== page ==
Dietary habits of young people attending secondary schools serving a multiethnic, inner-city community in the UK
- Margaret A Stone1,
- John Bankart1,
- Paul Sinfield1,
- Diane Talbot2,
- Azhar Farooqi3,
- Melanie J Davies4,
- Kamlesh Khunti1
- 1Department of Health Sciences, University of Leicester, Leicester, UK
- 2Leicestershire Dietetic and Nutrition Service, Leicester, UK
- 3The East Leicester Medical Practice, Leicester, UK
- 4Department of Cardiovascular Sciences, University of Leicester and University of Leicester Hospitals NHS Trust, Leicester, UK
- Correspondence to: Dr M Stone Department of Health Sciences (General Practice), University of Leicester, Leicester General Hospital, Gwendolen Road, Leicester LE5 4PW, UK;
- Received 26 June 2006
- Accepted 29 August 2006
Background: Childhood obesity is an escalating health concern with important implications, including increased risk of type 2 diabetes and cardiovascular disease. Although South Asians in the UK have an increased risk of developing these conditions, detailed studies on their lifestyles including the dietary habits of young people are scarce.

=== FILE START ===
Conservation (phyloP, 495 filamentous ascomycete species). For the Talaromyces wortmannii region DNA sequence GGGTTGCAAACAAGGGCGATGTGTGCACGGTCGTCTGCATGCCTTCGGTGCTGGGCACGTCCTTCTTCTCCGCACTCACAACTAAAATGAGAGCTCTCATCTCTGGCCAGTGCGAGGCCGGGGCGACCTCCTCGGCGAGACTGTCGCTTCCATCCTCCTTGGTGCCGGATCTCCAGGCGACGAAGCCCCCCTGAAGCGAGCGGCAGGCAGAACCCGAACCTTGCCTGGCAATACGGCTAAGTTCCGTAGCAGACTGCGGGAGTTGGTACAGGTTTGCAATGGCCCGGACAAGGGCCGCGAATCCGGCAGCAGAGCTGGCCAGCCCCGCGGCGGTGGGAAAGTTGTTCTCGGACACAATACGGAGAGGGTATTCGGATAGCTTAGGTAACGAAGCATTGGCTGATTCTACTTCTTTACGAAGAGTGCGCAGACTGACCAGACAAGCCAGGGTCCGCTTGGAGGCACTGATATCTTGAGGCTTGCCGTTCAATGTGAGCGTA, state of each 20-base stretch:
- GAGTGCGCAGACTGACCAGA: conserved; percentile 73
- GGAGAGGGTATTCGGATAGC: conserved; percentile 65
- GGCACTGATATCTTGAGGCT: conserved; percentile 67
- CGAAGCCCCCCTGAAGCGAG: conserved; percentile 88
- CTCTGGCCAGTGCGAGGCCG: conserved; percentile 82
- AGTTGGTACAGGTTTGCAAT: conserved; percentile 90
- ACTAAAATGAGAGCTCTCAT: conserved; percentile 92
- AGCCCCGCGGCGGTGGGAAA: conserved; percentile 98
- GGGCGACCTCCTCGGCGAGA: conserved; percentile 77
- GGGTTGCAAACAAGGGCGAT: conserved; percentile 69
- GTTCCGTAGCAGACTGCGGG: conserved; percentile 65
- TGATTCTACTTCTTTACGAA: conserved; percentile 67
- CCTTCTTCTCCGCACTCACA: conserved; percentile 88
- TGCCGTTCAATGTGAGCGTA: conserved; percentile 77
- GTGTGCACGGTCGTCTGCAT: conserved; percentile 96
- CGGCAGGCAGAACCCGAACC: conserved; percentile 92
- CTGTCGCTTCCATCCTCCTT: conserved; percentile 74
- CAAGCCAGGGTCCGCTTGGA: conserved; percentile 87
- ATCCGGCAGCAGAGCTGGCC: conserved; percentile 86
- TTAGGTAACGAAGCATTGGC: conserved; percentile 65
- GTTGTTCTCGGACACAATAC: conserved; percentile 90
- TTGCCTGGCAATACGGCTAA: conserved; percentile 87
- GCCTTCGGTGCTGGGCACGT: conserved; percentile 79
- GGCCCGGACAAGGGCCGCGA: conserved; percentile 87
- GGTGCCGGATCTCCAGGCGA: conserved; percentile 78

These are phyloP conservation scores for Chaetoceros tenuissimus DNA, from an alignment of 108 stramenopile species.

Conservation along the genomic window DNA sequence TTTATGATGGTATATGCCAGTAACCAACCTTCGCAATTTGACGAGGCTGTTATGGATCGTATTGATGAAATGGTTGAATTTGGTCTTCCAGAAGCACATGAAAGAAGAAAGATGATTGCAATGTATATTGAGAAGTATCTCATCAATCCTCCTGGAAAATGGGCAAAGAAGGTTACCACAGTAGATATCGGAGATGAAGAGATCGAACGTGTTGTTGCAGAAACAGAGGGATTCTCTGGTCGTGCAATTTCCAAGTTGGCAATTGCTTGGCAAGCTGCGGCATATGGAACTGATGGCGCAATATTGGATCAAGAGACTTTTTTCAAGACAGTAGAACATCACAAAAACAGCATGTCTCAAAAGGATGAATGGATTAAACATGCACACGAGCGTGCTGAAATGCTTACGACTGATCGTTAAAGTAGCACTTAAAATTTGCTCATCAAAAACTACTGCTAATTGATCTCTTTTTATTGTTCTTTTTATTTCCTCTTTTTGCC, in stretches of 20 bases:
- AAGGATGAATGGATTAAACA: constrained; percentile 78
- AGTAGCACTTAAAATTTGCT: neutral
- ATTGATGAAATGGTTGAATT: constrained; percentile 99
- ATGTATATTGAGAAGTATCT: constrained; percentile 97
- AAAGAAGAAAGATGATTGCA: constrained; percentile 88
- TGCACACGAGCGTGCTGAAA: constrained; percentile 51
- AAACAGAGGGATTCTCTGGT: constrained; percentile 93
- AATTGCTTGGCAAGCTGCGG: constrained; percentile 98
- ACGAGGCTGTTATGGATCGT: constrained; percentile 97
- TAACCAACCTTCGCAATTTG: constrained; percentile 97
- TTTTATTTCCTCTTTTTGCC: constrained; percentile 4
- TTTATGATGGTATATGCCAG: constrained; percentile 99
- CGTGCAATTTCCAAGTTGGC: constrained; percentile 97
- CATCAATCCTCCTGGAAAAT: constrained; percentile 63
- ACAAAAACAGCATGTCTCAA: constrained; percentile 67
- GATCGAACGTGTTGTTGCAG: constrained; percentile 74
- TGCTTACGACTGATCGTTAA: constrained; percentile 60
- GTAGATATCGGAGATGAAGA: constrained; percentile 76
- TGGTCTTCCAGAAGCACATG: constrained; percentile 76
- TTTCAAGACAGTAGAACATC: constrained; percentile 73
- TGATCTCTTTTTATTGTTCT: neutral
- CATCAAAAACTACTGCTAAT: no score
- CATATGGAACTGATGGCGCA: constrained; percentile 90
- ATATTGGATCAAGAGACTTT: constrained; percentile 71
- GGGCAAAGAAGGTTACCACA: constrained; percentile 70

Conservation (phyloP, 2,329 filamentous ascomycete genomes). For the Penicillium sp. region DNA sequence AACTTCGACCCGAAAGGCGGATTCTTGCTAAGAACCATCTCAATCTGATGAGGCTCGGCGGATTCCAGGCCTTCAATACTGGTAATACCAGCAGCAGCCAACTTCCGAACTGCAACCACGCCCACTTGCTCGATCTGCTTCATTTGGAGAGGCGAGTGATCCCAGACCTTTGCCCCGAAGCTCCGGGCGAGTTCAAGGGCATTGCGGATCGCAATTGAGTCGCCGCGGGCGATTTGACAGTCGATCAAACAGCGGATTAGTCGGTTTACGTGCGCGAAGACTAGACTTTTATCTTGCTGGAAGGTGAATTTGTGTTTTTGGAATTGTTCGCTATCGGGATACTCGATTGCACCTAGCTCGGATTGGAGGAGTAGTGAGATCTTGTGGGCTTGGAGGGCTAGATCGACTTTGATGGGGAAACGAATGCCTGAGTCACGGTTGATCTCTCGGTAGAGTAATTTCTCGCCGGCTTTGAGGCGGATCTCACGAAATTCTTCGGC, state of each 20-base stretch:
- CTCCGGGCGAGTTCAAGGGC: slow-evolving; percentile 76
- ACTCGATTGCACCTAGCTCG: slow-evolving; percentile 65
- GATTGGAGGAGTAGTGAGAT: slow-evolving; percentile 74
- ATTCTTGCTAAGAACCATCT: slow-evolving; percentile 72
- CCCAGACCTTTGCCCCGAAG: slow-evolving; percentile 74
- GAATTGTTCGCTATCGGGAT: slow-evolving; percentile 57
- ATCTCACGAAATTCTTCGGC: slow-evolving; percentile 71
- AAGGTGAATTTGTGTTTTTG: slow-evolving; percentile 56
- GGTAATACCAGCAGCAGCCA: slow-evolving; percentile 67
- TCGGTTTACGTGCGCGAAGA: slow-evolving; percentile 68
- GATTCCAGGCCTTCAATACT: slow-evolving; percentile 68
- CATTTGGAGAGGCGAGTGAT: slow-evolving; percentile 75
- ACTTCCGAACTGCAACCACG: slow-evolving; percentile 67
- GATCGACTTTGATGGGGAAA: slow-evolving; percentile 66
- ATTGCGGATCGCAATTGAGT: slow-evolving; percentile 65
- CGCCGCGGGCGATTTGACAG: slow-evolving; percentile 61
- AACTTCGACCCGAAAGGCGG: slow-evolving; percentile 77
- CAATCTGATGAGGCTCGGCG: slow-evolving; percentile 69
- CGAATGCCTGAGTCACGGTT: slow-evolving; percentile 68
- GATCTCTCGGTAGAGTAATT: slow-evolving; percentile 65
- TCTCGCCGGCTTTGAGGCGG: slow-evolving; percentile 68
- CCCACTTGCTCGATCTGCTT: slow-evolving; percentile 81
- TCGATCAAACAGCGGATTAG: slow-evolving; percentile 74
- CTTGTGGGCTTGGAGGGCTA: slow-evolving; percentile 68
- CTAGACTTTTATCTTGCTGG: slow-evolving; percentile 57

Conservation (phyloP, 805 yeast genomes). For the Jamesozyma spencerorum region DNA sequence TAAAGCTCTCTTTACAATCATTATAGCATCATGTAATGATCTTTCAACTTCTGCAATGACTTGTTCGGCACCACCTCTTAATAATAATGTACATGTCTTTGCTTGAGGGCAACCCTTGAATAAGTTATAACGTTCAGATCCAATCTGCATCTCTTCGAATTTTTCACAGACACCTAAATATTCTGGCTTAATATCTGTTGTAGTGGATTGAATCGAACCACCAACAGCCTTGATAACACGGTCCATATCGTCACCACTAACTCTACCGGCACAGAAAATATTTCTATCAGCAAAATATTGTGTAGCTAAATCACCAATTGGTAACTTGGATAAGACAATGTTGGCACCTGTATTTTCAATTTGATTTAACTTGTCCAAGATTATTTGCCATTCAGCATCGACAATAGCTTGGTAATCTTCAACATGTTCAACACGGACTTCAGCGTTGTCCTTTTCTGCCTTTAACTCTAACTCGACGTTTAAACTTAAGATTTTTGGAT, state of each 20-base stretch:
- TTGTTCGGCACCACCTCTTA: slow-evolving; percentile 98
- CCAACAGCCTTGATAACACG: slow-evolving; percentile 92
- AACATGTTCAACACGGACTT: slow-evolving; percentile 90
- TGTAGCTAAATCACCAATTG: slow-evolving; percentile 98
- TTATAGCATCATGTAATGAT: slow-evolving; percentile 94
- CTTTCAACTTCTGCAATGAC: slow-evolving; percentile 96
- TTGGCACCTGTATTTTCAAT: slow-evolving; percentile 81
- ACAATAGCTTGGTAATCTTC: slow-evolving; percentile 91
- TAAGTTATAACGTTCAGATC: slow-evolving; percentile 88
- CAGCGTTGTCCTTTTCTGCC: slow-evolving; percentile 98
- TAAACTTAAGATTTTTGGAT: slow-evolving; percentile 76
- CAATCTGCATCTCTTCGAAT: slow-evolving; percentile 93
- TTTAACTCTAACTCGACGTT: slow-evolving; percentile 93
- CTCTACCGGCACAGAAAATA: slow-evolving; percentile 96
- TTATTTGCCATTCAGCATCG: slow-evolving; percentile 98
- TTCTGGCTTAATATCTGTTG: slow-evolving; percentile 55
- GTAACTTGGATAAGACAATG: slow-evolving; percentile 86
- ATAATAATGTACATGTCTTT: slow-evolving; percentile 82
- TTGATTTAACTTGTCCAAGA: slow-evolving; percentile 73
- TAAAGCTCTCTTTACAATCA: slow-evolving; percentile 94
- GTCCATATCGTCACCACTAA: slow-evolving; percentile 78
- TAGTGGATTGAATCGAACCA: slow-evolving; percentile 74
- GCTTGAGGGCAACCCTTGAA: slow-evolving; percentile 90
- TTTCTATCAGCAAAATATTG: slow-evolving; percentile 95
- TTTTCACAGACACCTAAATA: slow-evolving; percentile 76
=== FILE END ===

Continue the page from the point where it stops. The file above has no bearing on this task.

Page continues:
Methods: As part of an action research project, a food intake questionnaire was used to survey the dietary habits of 11–15-year olds attending five inner-city schools serving a predominantly South Asian population. Food choices were considered in the overall sample and in South Asians compared with white Europeans.
Results: 3418 (72% of registered pupils) responses were obtained. A subset of 3018 pupils could be categorised as either South Asian (86%) or white European (14%). Around one fifth of pupils started the school day without eating anything. Responses indicated high consumption of “negative” foods such as sweets, including Asian sweets (63%), but lower rates for “positive” foods such as vegetables (34%). In the full sample, 26% said they had consumed more than one can of sugar-sweetened fizzy drink and 17% reported eating more than one packet of full-fat crisps on the previous day. Poor dietary habits were indicated in both South Asian and white European pupils.
Conclusions: Our large-scale survey confirmed poor dietary habits in secondary school pupils from a multiethnic community. Urgent efforts are needed to find ways of encouraging healthy lifestyles, particularly in populations with a high risk of developing cardiovascular disease and type 2 diabetes.
Funding: The SALAD action research project was funded by the British Heart Foundation.
Competing interests: None.